Surprising new FDA remarks to AABB on cord biologics misuse & stem cell clinics

The Association for the Advancement of Blood & Biotherapies or AABB recently had a very useful Q&A with the FDA on cord blood use. There are some important new things from the FDA on the marketing and use of cord blood in there.

The agency was also quite blunt in some ways about the challenges, while in others I think they overstated their effectiveness. Overall, it’s one of the more useful recent windows into the FDA’s thinking, which is not always easy to read.

Let’s dig into a couple of the key questions and answers.

Note for reference that AABB used to stand for American Association of Blood Banks and it is still made up of many blood cell product bankers and manufacturers. Quite a few members specifically produce cord blood products and supply them to various customers. Cord biologics can also include MSCs or even Wharton’s jelly from the wall of the cord.

A key question and answer from the AABB Q&A FDA on cord blood. Source AABB presentation.

The AABB asks FDA about cord product misuse by bank customers

The Q&A presentation, as part of the AABB annual meeting, included some excellent questions.

For example, AABB Q9 above:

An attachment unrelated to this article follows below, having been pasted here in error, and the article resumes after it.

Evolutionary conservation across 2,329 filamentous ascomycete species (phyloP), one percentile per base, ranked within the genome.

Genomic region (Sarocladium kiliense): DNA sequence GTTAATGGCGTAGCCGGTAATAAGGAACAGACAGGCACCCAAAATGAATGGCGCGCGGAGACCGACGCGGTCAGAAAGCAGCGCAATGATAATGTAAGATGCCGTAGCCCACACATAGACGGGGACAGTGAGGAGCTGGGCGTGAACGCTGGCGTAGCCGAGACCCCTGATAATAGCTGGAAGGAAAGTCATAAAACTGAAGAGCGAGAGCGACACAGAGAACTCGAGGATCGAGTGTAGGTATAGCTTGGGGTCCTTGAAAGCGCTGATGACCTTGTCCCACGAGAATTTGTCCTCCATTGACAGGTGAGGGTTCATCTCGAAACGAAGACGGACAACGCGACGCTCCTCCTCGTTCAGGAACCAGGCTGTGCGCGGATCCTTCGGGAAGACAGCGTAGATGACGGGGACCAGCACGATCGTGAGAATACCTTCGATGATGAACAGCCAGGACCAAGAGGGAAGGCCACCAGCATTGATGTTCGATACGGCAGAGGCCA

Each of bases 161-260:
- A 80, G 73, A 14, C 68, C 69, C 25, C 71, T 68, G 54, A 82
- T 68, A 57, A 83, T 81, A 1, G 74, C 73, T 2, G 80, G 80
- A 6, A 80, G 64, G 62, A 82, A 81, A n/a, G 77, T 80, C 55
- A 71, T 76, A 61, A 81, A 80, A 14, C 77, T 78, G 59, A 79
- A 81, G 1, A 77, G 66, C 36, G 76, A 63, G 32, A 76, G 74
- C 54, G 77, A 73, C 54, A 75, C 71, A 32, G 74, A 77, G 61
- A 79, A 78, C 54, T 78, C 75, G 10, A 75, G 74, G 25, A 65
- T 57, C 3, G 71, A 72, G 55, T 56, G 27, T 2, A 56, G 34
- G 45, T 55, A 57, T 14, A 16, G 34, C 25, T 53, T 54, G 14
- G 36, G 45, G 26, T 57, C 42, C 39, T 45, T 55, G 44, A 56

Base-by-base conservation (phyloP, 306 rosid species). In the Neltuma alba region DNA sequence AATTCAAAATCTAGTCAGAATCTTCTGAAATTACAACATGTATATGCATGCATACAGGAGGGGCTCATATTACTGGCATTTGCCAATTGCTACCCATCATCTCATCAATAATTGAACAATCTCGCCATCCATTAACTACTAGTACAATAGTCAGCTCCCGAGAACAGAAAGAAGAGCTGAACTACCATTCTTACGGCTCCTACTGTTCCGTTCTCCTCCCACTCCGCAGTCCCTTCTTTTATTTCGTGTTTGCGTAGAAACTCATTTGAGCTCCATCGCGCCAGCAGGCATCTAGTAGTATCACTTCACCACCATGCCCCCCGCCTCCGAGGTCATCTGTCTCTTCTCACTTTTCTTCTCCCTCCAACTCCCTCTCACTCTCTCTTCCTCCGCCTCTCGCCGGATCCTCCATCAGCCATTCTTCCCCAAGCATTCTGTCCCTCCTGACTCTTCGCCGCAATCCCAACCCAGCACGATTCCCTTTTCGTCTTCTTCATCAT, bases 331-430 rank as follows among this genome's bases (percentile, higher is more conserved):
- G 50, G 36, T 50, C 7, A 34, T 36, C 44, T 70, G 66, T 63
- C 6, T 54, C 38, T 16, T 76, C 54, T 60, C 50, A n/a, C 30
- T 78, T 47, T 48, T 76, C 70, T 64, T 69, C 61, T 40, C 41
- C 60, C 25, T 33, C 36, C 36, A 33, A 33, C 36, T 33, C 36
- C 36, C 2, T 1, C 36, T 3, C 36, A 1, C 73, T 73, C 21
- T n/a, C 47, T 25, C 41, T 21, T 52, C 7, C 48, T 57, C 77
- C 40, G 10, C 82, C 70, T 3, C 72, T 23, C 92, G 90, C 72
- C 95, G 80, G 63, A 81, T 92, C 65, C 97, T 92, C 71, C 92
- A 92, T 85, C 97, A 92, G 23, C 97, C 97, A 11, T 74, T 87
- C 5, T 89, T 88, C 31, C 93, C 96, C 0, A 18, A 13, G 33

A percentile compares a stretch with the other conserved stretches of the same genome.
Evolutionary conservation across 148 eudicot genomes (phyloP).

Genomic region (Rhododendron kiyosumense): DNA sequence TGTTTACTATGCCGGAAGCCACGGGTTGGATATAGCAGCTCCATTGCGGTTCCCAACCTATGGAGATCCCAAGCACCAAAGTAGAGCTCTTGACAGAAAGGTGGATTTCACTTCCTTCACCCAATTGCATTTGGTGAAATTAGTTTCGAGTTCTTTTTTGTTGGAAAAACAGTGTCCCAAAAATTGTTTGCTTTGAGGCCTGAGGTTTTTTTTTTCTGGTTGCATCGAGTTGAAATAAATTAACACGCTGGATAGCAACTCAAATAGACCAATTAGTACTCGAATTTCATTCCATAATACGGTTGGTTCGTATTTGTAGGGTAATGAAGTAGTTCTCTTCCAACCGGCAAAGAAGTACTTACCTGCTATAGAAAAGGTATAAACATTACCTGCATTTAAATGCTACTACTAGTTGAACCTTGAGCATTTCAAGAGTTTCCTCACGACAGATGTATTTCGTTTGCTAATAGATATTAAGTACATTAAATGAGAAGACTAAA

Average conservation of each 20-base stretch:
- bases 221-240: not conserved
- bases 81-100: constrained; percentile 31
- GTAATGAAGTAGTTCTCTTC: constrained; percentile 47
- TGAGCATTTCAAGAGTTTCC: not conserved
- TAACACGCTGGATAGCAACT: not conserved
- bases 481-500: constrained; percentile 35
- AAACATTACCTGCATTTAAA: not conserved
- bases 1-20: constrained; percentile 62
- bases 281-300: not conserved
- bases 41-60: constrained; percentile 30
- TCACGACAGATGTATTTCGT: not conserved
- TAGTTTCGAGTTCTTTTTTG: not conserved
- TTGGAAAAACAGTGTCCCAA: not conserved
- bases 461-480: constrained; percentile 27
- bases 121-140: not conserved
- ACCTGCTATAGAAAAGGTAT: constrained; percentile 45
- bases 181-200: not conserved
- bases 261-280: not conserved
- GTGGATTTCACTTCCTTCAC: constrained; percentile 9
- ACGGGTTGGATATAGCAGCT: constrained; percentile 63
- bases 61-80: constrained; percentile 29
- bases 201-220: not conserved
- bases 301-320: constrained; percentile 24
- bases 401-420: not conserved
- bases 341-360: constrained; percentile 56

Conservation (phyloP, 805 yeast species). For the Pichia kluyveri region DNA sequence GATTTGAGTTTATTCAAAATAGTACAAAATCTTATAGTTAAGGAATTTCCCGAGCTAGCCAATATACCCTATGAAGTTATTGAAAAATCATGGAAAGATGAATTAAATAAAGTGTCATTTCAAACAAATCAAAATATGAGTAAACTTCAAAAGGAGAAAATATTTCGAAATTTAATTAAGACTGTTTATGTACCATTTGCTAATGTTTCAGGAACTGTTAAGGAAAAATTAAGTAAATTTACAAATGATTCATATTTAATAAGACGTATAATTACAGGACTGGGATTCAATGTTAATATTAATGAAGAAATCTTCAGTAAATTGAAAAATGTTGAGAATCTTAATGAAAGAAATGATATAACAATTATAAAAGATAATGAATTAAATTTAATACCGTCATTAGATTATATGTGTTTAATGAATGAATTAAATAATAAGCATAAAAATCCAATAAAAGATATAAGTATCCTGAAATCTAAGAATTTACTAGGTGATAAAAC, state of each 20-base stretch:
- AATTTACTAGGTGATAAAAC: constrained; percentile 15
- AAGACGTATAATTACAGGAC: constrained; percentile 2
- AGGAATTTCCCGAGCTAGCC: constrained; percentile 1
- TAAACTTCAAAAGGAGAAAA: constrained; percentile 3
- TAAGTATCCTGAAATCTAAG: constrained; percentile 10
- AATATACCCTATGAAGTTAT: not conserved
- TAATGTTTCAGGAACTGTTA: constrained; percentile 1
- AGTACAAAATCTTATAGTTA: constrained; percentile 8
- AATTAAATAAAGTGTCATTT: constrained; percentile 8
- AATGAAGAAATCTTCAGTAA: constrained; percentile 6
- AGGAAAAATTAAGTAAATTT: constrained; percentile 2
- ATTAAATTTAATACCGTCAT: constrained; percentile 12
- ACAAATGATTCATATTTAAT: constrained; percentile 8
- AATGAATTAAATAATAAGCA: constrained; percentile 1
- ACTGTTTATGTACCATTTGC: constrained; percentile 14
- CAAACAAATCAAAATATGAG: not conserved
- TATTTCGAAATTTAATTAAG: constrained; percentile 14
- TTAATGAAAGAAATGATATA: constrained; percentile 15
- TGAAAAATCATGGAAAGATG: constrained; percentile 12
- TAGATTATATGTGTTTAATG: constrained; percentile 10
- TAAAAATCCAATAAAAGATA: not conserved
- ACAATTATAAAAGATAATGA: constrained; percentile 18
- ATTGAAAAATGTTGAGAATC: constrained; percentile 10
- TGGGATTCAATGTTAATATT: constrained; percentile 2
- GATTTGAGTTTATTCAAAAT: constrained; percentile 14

“Are we (the manufacturer/distributor) responsible if the clinical facility decides to use the product off-label for nonhomologous use?”

In other words, can good citizen cord blood manufacturers/distributors get in trouble with the agency if their customers misuse the products?

The FDA answer here, in my reading, holds manufacturers and distributors somewhat responsible for only selling to customers who will use cord blood responsibly. That’s a big ask. For example, it seems difficult for manufacturers and distributors to anticipate all possible future uses. Customers may also drift in focus and clinical intentions over time while still maintaining stock of frozen cord materials.

Admittedly, there have been some irresponsible cord product manufacturers/distributors over the years who knowingly supply material to reckless clinics, but my impression is that these are the minority.